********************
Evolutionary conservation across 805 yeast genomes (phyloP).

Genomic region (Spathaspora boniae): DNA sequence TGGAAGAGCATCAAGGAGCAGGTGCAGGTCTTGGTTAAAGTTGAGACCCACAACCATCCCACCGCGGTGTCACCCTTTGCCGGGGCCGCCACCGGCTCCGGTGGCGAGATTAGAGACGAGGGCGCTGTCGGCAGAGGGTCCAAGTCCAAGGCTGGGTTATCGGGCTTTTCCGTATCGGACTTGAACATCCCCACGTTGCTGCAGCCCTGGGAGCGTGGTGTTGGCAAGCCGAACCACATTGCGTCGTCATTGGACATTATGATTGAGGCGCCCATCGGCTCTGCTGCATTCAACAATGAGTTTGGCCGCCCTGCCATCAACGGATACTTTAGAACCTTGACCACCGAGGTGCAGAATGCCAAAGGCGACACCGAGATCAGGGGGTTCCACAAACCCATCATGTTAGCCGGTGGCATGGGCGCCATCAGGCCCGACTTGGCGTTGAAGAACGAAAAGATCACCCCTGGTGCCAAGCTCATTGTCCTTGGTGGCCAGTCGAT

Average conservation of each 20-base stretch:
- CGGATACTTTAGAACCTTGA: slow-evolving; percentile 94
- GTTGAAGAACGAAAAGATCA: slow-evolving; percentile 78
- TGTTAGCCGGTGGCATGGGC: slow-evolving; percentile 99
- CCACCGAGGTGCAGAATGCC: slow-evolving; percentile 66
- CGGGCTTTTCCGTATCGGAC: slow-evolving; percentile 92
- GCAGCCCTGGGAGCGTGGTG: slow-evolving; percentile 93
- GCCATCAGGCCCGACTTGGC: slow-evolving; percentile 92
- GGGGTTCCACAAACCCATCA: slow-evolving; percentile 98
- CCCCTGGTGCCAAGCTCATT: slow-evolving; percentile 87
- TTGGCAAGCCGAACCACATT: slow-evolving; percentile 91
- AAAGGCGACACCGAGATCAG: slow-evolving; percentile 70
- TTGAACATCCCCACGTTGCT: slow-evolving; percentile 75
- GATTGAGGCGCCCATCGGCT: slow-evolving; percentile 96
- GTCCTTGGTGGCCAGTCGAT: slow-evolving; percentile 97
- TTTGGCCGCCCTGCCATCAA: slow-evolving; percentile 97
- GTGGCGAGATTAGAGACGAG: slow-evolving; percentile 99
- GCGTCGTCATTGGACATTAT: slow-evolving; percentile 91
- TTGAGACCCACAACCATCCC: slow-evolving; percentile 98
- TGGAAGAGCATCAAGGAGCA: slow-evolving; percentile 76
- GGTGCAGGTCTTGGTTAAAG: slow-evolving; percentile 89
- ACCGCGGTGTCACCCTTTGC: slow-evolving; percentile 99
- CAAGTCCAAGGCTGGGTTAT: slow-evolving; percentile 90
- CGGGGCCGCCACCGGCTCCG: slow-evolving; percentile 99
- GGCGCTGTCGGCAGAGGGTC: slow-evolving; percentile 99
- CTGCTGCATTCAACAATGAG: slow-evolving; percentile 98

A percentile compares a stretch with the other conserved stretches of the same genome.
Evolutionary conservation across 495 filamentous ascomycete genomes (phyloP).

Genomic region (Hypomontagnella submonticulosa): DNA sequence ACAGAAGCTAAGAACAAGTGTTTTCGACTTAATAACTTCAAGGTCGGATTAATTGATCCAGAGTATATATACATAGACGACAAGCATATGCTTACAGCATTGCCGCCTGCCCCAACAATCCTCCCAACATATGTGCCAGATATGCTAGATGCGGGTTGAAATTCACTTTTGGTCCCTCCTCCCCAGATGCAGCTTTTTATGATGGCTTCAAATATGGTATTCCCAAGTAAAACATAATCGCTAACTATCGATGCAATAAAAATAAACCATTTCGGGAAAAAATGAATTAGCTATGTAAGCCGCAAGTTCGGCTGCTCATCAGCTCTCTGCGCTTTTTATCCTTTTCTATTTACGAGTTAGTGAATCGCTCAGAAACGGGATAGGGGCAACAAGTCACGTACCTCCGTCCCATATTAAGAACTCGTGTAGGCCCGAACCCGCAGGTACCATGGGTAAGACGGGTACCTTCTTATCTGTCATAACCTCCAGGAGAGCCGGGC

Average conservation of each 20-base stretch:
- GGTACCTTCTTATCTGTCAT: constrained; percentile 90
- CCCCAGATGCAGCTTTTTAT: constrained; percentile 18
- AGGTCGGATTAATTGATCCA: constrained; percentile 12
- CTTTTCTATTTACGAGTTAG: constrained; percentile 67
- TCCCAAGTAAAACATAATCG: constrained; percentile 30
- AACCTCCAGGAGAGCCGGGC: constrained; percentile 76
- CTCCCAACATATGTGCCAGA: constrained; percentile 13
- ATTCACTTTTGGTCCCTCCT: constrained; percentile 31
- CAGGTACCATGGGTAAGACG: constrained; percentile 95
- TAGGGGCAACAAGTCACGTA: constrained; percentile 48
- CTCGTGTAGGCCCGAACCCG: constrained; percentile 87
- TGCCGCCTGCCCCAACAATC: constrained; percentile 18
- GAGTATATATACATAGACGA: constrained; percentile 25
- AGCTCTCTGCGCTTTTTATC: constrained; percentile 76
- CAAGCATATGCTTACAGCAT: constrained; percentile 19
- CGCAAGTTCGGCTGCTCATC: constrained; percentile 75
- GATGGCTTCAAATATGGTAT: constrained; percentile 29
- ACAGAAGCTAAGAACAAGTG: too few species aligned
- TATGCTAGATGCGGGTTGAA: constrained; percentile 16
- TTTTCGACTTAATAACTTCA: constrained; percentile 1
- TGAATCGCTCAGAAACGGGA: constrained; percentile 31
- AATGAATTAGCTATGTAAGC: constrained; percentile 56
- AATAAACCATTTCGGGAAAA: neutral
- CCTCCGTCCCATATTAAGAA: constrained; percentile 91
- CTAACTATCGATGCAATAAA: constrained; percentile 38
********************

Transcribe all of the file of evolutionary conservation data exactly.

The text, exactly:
Evolutionary conservation across 805 yeast genomes (phyloP).

Genomic region (Spathaspora boniae): DNA sequence TGGAAGAGCATCAAGGAGCAGGTGCAGGTCTTGGTTAAAGTTGAGACCCACAACCATCCCACCGCGGTGTCACCCTTTGCCGGGGCCGCCACCGGCTCCGGTGGCGAGATTAGAGACGAGGGCGCTGTCGGCAGAGGGTCCAAGTCCAAGGCTGGGTTATCGGGCTTTTCCGTATCGGACTTGAACATCCCCACGTTGCTGCAGCCCTGGGAGCGTGGTGTTGGCAAGCCGAACCACATTGCGTCGTCATTGGACATTATGATTGAGGCGCCCATCGGCTCTGCTGCATTCAACAATGAGTTTGGCCGCCCTGCCATCAACGGATACTTTAGAACCTTGACCACCGAGGTGCAGAATGCCAAAGGCGACACCGAGATCAGGGGGTTCCACAAACCCATCATGTTAGCCGGTGGCATGGGCGCCATCAGGCCCGACTTGGCGTTGAAGAACGAAAAGATCACCCCTGGTGCCAAGCTCATTGTCCTTGGTGGCCAGTCGAT

Average conservation of each 20-base stretch:
- CGGATACTTTAGAACCTTGA: slow-evolving; percentile 94
- GTTGAAGAACGAAAAGATCA: slow-evolving; percentile 78
- TGTTAGCCGGTGGCATGGGC: slow-evolving; percentile 99
- CCACCGAGGTGCAGAATGCC: slow-evolving; percentile 66
- CGGGCTTTTCCGTATCGGAC: slow-evolving; percentile 92
- GCAGCCCTGGGAGCGTGGTG: slow-evolving; percentile 93
- GCCATCAGGCCCGACTTGGC: slow-evolving; percentile 92
- GGGGTTCCACAAACCCATCA: slow-evolving; percentile 98
- CCCCTGGTGCCAAGCTCATT: slow-evolving; percentile 87
- TTGGCAAGCCGAACCACATT: slow-evolving; percentile 91
- AAAGGCGACACCGAGATCAG: slow-evolving; percentile 70
- TTGAACATCCCCACGTTGCT: slow-evolving; percentile 75
- GATTGAGGCGCCCATCGGCT: slow-evolving; percentile 96
- GTCCTTGGTGGCCAGTCGAT: slow-evolving; percentile 97
- TTTGGCCGCCCTGCCATCAA: slow-evolving; percentile 97
- GTGGCGAGATTAGAGACGAG: slow-evolving; percentile 99
- GCGTCGTCATTGGACATTAT: slow-evolving; percentile 91
- TTGAGACCCACAACCATCCC: slow-evolving; percentile 98
- TGGAAGAGCATCAAGGAGCA: slow-evolving; percentile 76
- GGTGCAGGTCTTGGTTAAAG: slow-evolving; percentile 89
- ACCGCGGTGTCACCCTTTGC: slow-evolving; percentile 99
- CAAGTCCAAGGCTGGGTTAT: slow-evolving; percentile 90
- CGGGGCCGCCACCGGCTCCG: slow-evolving; percentile 99
- GGCGCTGTCGGCAGAGGGTC: slow-evolving; percentile 99
- CTGCTGCATTCAACAATGAG: slow-evolving; percentile 98

A percentile compares a stretch with the other conserved stretches of the same genome.
Evolutionary conservation across 495 filamentous ascomycete genomes (phyloP).

Genomic region (Hypomontagnella submonticulosa): DNA sequence ACAGAAGCTAAGAACAAGTGTTTTCGACTTAATAACTTCAAGGTCGGATTAATTGATCCAGAGTATATATACATAGACGACAAGCATATGCTTACAGCATTGCCGCCTGCCCCAACAATCCTCCCAACATATGTGCCAGATATGCTAGATGCGGGTTGAAATTCACTTTTGGTCCCTCCTCCCCAGATGCAGCTTTTTATGATGGCTTCAAATATGGTATTCCCAAGTAAAACATAATCGCTAACTATCGATGCAATAAAAATAAACCATTTCGGGAAAAAATGAATTAGCTATGTAAGCCGCAAGTTCGGCTGCTCATCAGCTCTCTGCGCTTTTTATCCTTTTCTATTTACGAGTTAGTGAATCGCTCAGAAACGGGATAGGGGCAACAAGTCACGTACCTCCGTCCCATATTAAGAACTCGTGTAGGCCCGAACCCGCAGGTACCATGGGTAAGACGGGTACCTTCTTATCTGTCATAACCTCCAGGAGAGCCGGGC

Average conservation of each 20-base stretch:
- GGTACCTTCTTATCTGTCAT: constrained; percentile 90
- CCCCAGATGCAGCTTTTTAT: constrained; percentile 18
- AGGTCGGATTAATTGATCCA: constrained; percentile 12
- CTTTTCTATTTACGAGTTAG: constrained; percentile 67
- TCCCAAGTAAAACATAATCG: constrained; percentile 30
- AACCTCCAGGAGAGCCGGGC: constrained; percentile 76
- CTCCCAACATATGTGCCAGA: constrained; percentile 13
- ATTCACTTTTGGTCCCTCCT: constrained; percentile 31
- CAGGTACCATGGGTAAGACG: constrained; percentile 95
- TAGGGGCAACAAGTCACGTA: constrained; percentile 48
- CTCGTGTAGGCCCGAACCCG: constrained; percentile 87
- TGCCGCCTGCCCCAACAATC: constrained; percentile 18
- GAGTATATATACATAGACGA: constrained; percentile 25
- AGCTCTCTGCGCTTTTTATC: constrained; percentile 76
- CAAGCATATGCTTACAGCAT: constrained; percentile 19
- CGCAAGTTCGGCTGCTCATC: constrained; percentile 75
- GATGGCTTCAAATATGGTAT: constrained; percentile 29
- ACAGAAGCTAAGAACAAGTG: too few species aligned
- TATGCTAGATGCGGGTTGAA: constrained; percentile 16
- TTTTCGACTTAATAACTTCA: constrained; percentile 1
- TGAATCGCTCAGAAACGGGA: constrained; percentile 31
- AATGAATTAGCTATGTAAGC: constrained; percentile 56
- AATAAACCATTTCGGGAAAA: neutral
- CCTCCGTCCCATATTAAGAA: constrained; percentile 91
- CTAACTATCGATGCAATAAA: constrained; percentile 38